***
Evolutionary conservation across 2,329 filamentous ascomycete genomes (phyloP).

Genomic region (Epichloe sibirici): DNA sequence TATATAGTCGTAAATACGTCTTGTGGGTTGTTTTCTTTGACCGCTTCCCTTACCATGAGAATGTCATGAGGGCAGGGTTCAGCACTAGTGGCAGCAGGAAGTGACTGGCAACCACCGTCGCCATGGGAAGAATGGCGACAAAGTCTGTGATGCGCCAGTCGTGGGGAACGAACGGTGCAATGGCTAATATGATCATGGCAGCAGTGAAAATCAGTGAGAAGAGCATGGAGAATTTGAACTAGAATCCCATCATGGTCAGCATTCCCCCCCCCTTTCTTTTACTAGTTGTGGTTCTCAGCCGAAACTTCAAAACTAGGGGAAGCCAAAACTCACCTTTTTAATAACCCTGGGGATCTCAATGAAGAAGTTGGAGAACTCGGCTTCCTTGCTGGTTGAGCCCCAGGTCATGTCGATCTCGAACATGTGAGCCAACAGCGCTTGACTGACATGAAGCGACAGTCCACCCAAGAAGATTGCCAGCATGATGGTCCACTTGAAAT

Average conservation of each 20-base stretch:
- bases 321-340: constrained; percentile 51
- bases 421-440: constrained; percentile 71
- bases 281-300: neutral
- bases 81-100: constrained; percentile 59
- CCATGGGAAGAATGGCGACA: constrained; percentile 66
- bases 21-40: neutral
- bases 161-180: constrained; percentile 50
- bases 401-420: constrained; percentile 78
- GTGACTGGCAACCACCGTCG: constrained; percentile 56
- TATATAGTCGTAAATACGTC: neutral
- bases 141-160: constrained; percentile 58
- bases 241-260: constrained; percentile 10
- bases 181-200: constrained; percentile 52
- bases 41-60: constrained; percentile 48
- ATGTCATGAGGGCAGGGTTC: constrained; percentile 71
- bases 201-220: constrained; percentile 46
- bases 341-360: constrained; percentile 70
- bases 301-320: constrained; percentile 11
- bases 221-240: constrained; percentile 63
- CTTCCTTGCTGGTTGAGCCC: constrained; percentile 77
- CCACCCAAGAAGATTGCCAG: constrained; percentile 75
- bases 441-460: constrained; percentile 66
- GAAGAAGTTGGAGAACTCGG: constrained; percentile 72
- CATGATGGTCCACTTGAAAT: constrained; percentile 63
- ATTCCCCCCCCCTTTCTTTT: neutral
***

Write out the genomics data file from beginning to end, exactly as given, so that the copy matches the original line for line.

Evolutionary conservation across 2,329 filamentous ascomycete genomes (phyloP).

Genomic region (Epichloe sibirici): DNA sequence TATATAGTCGTAAATACGTCTTGTGGGTTGTTTTCTTTGACCGCTTCCCTTACCATGAGAATGTCATGAGGGCAGGGTTCAGCACTAGTGGCAGCAGGAAGTGACTGGCAACCACCGTCGCCATGGGAAGAATGGCGACAAAGTCTGTGATGCGCCAGTCGTGGGGAACGAACGGTGCAATGGCTAATATGATCATGGCAGCAGTGAAAATCAGTGAGAAGAGCATGGAGAATTTGAACTAGAATCCCATCATGGTCAGCATTCCCCCCCCCTTTCTTTTACTAGTTGTGGTTCTCAGCCGAAACTTCAAAACTAGGGGAAGCCAAAACTCACCTTTTTAATAACCCTGGGGATCTCAATGAAGAAGTTGGAGAACTCGGCTTCCTTGCTGGTTGAGCCCCAGGTCATGTCGATCTCGAACATGTGAGCCAACAGCGCTTGACTGACATGAAGCGACAGTCCACCCAAGAAGATTGCCAGCATGATGGTCCACTTGAAAT

Average conservation of each 20-base stretch:
- bases 321-340: constrained; percentile 51
- bases 421-440: constrained; percentile 71
- bases 281-300: neutral
- bases 81-100: constrained; percentile 59
- CCATGGGAAGAATGGCGACA: constrained; percentile 66
- bases 21-40: neutral
- bases 161-180: constrained; percentile 50
- bases 401-420: constrained; percentile 78
- GTGACTGGCAACCACCGTCG: constrained; percentile 56
- TATATAGTCGTAAATACGTC: neutral
- bases 141-160: constrained; percentile 58
- bases 241-260: constrained; percentile 10
- bases 181-200: constrained; percentile 52
- bases 41-60: constrained; percentile 48
- ATGTCATGAGGGCAGGGTTC: constrained; percentile 71
- bases 201-220: constrained; percentile 46
- bases 341-360: constrained; percentile 70
- bases 301-320: constrained; percentile 11
- bases 221-240: constrained; percentile 63
- CTTCCTTGCTGGTTGAGCCC: constrained; percentile 77
- CCACCCAAGAAGATTGCCAG: constrained; percentile 75
- bases 441-460: constrained; percentile 66
- GAAGAAGTTGGAGAACTCGG: constrained; percentile 72
- CATGATGGTCCACTTGAAAT: constrained; percentile 63
- ATTCCCCCCCCCTTTCTTTT: neutral